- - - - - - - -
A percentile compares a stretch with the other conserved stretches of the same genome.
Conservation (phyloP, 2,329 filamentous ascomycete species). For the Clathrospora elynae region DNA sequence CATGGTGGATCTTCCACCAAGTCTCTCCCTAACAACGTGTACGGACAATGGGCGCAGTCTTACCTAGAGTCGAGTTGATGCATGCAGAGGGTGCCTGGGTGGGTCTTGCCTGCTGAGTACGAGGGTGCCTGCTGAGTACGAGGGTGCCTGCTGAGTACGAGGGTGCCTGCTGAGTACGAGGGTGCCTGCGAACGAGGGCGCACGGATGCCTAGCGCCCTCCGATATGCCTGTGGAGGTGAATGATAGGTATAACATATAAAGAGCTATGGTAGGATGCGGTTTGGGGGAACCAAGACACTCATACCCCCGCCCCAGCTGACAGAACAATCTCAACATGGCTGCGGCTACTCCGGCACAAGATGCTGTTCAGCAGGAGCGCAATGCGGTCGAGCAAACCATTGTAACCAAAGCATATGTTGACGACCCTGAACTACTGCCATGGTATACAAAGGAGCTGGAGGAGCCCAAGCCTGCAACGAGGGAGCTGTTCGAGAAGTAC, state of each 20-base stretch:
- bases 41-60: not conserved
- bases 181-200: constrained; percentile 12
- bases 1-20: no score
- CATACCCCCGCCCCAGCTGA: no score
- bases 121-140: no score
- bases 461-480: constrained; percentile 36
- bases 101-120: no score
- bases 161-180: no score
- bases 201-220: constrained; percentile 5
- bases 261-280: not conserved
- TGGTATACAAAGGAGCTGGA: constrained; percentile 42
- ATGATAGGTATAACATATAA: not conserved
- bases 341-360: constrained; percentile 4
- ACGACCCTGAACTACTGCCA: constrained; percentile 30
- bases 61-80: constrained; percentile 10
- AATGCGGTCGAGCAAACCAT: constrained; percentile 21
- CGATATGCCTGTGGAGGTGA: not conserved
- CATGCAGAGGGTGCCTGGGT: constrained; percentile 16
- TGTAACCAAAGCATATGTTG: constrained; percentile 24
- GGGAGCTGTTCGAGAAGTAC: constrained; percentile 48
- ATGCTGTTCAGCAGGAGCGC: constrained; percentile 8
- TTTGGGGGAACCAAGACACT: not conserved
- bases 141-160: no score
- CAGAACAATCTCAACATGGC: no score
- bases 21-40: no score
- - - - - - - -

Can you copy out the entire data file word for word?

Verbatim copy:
A percentile compares a stretch with the other conserved stretches of the same genome.
Conservation (phyloP, 2,329 filamentous ascomycete species). For the Clathrospora elynae region DNA sequence CATGGTGGATCTTCCACCAAGTCTCTCCCTAACAACGTGTACGGACAATGGGCGCAGTCTTACCTAGAGTCGAGTTGATGCATGCAGAGGGTGCCTGGGTGGGTCTTGCCTGCTGAGTACGAGGGTGCCTGCTGAGTACGAGGGTGCCTGCTGAGTACGAGGGTGCCTGCTGAGTACGAGGGTGCCTGCGAACGAGGGCGCACGGATGCCTAGCGCCCTCCGATATGCCTGTGGAGGTGAATGATAGGTATAACATATAAAGAGCTATGGTAGGATGCGGTTTGGGGGAACCAAGACACTCATACCCCCGCCCCAGCTGACAGAACAATCTCAACATGGCTGCGGCTACTCCGGCACAAGATGCTGTTCAGCAGGAGCGCAATGCGGTCGAGCAAACCATTGTAACCAAAGCATATGTTGACGACCCTGAACTACTGCCATGGTATACAAAGGAGCTGGAGGAGCCCAAGCCTGCAACGAGGGAGCTGTTCGAGAAGTAC, state of each 20-base stretch:
- bases 41-60: not conserved
- bases 181-200: constrained; percentile 12
- bases 1-20: no score
- CATACCCCCGCCCCAGCTGA: no score
- bases 121-140: no score
- bases 461-480: constrained; percentile 36
- bases 101-120: no score
- bases 161-180: no score
- bases 201-220: constrained; percentile 5
- bases 261-280: not conserved
- TGGTATACAAAGGAGCTGGA: constrained; percentile 42
- ATGATAGGTATAACATATAA: not conserved
- bases 341-360: constrained; percentile 4
- ACGACCCTGAACTACTGCCA: constrained; percentile 30
- bases 61-80: constrained; percentile 10
- AATGCGGTCGAGCAAACCAT: constrained; percentile 21
- CGATATGCCTGTGGAGGTGA: not conserved
- CATGCAGAGGGTGCCTGGGT: constrained; percentile 16
- TGTAACCAAAGCATATGTTG: constrained; percentile 24
- GGGAGCTGTTCGAGAAGTAC: constrained; percentile 48
- ATGCTGTTCAGCAGGAGCGC: constrained; percentile 8
- TTTGGGGGAACCAAGACACT: not conserved
- bases 141-160: no score
- CAGAACAATCTCAACATGGC: no score
- bases 21-40: no score